What is the role of vitamin D in prostate cancer risk-reduction?

Updated: Oct 11, 2019
  • Author: Mark A Moyad, MD, MPH; Chief Editor: Edward David Kim, MD, FACS  more...
  • Print
Answer

Answer

The major and most important source of vitamin D is sunlight, but this vitamin is also contained in dairy products, eggs, vitamin D–fortified cereals, and fatty fish such as salmon and tuna. Serum 25-hydroxyvitamin D assays are readily available, and many men test as vitamin-D deficient. As discussed above, however, that assay can be influenced by multiple intrinsic and extrinsic factors (eg, smoking, obesity, inflammation). Consequently, this test should not be widely advocated until further validation with so-called hard clinical endpoints has been accomplished.

Guidelines on vitamin D from the Institute of Medicine (IOM), published in 2011, set the Recommended Dietary Allowance for vitamin D at only 600 IU (800 IU in those age 71 and older), because of the concern for toxicity (eg, hypercalcemia, hypercalciuria, nephrolithiasis) and the lack of impressive data to advocate for higher amounts. [69, 70] Admittedly, the IOM recommendations have not been without controversy. [71]

Vitamin D appears to have some of the same historical embellishment issues that occurred before randomized trials of other dietary supplements for prostate cancer, when some clinicians and patients believed that "the more the better". In fact, results of studies of vitamin D for prostate cancer prevention have not been consistently impressive, and several studies have found no impact or potential harm at higher blood levels. [72, 73, 74]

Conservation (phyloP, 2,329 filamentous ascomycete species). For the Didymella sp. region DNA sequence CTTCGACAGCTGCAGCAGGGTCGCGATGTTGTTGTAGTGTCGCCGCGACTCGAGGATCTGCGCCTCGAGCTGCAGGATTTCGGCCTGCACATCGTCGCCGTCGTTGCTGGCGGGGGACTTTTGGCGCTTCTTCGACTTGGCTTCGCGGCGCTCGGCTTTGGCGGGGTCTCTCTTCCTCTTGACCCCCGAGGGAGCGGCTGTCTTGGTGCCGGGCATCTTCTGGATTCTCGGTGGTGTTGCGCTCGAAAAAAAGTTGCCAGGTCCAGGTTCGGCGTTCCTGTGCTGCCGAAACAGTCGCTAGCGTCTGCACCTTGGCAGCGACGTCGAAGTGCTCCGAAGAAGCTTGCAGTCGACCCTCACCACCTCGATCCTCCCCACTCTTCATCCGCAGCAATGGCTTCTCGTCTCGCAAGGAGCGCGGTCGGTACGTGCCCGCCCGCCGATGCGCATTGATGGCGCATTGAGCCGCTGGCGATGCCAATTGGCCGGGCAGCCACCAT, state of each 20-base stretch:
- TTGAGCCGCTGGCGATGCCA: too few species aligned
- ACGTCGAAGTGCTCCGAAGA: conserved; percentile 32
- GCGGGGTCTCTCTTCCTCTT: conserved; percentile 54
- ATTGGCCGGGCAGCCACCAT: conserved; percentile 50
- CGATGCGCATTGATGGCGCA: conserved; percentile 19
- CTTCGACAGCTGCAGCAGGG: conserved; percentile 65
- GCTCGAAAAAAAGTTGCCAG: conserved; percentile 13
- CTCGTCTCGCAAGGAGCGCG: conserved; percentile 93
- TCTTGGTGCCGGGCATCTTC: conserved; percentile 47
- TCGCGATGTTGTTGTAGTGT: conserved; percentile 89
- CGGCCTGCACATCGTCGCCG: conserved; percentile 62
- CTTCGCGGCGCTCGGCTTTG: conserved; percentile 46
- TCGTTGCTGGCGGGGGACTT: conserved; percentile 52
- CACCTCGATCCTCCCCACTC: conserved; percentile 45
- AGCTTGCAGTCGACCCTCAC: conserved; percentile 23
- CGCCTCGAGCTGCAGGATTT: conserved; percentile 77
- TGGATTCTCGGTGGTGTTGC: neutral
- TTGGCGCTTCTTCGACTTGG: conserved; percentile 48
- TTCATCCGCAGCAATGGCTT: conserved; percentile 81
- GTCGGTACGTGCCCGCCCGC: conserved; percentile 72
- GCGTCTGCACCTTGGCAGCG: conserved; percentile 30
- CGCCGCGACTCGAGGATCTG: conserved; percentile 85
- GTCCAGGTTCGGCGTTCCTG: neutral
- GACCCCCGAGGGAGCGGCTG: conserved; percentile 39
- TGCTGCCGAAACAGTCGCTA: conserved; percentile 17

Vitamin D is important for bone health, but recommendations for higher intakes to support prostate health have not been supported by strong clinical trial evidence. Vitamin D tends to mimic the function of a hormone, which is why caution should be followed because the potential for a U-shaped risk curve (similar to that seen with other hormones, and even alcohol) does exist for men's health. 

It may be tempting to endorse the general findings of an increased risk of prostate cancer mortality with lower vitamin D blood status, but again the issues with the assay and the history of prostate cancer supplements being discredited argue for a “first do no harm” approach until larger trials are published that give further insight. Clinical trials such as  the VITamin D and OmegA-3 TriaL (VITAL) [75] should be published soon and they will provide further insight into the benefits and limitations of vitamin D supplementation to prevent cancer.


Did this answer your question?
Additional feedback? (Optional)
Thank you for your feedback!